Case 1: Electrical Outage: whether a loss of power specifically in your home or in your entire community, what will you do? What if it's a summer time black out and temps are over 100F? What if this happens in winter and takes your heating system down with it? How will you feed your parrot without fridge or microwave and a week long outage?

Case 2: Pre-Disaster Evacuation: a predicted natural catastrophe in your area mandates urgent evacuation. Are you prepared to bring your pets with you? Where will you go? How will you keep your parrot safe in the new location? What supplies must you bring and what can be left behind? How will you get your parrot out of the cage? What will you transport it in? What will the parrot live in while away?

Case 3: Sans-Civilization Survival: what if you remained through a natural catastrophe or were hit by an unexpected one that leaves you without modern conveniences for weeks? You are stuck in your home without running water, electricity, heating, or cooling. Do you have the supplies on hand to take care of yourself, family, and pets?

Let's consider all of the things our parrots take for granted that require electricity and would be affected if it were cut off. First there's temperature control. In the summer it may be too hot without power for cooling and in the winter too cold without heating. As it turns out, most gas heating systems still require electricity to function. So while a gas outage could be overcome with electric heaters, an electric shortage takes out all stationary heating systems. If electricity is cut off in the entire neighborhood then it may affect access to water (pumping stations) and food (stores closed).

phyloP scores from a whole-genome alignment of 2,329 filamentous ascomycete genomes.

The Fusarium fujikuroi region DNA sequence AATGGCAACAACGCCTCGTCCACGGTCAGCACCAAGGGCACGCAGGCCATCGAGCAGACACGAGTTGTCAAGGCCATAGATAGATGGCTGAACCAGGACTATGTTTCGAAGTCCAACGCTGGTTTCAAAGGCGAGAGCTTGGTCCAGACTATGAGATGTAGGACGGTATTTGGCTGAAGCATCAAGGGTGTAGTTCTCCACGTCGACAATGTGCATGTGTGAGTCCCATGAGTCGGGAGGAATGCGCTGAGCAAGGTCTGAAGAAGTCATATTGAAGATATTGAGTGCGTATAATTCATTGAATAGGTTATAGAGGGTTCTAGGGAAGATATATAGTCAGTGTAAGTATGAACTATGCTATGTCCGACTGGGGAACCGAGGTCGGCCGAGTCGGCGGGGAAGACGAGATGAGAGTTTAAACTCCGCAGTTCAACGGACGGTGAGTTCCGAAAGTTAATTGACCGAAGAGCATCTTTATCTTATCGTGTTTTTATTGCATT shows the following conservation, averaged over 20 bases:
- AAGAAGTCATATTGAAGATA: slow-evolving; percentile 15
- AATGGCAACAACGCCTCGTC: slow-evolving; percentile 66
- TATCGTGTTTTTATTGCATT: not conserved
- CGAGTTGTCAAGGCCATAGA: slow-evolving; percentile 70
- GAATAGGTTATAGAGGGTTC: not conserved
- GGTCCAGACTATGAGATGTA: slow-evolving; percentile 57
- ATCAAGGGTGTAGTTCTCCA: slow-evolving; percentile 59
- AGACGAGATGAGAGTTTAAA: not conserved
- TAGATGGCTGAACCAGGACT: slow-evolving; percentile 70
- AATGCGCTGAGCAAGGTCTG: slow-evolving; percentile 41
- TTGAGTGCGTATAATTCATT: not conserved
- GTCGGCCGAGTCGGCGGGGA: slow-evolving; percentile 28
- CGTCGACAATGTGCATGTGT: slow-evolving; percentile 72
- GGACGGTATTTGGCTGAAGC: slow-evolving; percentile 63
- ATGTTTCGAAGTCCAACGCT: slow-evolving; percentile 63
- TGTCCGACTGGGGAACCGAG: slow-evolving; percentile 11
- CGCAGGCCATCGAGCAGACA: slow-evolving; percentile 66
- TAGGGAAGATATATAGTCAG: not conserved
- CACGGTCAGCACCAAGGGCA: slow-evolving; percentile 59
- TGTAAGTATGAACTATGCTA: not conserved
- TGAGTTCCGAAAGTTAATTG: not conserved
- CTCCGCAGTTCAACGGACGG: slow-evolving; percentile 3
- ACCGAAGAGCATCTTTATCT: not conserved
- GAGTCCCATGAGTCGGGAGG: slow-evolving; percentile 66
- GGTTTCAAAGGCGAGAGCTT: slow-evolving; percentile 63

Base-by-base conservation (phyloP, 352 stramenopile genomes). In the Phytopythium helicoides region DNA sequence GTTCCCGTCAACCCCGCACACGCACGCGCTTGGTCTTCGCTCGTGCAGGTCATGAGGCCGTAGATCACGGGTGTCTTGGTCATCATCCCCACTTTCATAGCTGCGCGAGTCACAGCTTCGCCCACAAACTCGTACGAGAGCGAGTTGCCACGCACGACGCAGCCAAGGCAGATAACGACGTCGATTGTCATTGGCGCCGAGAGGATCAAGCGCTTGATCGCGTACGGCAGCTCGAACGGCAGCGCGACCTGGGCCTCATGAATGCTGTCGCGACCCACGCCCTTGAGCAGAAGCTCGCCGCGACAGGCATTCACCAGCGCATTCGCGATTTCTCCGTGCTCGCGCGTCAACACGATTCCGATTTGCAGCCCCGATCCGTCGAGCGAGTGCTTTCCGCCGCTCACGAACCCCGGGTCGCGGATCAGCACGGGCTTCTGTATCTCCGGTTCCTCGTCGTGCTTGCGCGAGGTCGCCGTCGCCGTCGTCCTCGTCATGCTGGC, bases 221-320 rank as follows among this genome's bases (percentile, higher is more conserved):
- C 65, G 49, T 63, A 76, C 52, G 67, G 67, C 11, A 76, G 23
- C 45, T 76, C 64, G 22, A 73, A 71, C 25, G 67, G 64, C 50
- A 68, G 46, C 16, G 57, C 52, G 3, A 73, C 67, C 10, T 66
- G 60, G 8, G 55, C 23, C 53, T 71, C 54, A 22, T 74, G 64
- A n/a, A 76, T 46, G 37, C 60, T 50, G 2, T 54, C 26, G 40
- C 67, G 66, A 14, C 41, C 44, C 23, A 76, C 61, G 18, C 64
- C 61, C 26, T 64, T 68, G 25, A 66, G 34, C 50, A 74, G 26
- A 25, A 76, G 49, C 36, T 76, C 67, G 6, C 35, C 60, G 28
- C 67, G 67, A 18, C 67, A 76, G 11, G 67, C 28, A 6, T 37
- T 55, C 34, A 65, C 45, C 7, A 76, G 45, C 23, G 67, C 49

Without electricity, lights would be affected. This may not seem like a terribly big deal (so it gets dark early and the parrot goes to sleep) but it is important to stock up on battery powered flashlights and resist the temptation to light up candles because fumes may be dangerous.

For an electrical outage my first course of action would be to take the birds over to my parents' house, however, if the outage is for the entire region rather than just a single home, no one might have power. In this case I would have to deal from home with it. During a hot summer blackout, I would put my parrots outside to stay cool rather than indoors. I have an outdoor aviary with a roof so with frequent misting they would be cooler there than indoors. If you don't have an aviary, you might consider taking the birds outside in their cages (but only with supervision). Box fans are a good idea but resist the temptation to use ceiling fans.

For an electrical heating outage in winter, things would be a fair bit more complicated. If the situation makes the likelihood of outage to be more than 24 hours, my first solution would be to pack up the birds and drive out of town and find a hotel room someplace. If the situation were so bad that it's impossible to go anywhere or do anything and I were housebound, I would pitch my camping tent indoors and keep the birds in carriers under many blankets with me. Birds wouldn't do well with cold so conserving/sharing heat is the best solution when there is no energy to provide heat with. Burning things would be out of the question because the fumes would likely be toxic to parrots. I have an electrical stove so that would do me little good. However, if you have a gas stove, you can light it with matches and use that to make some heat. Just be sure to keep the parrots caged during this process and in a well ventilated area.

I would be much less concerned about food for birds because luckily their pellets aren't prone to perish and can be kept for months in a dry place. Since I normally keep the bird food in a cooler anyway, that supply should last me through any trouble. I always keep at least a month of bird food ahead in reserve so that would be no factor. As a fallback to pellets, I would feed my birds cereal and bread. Anything that needs cooking would obviously be a problem but luckily this is unimportant for their survival.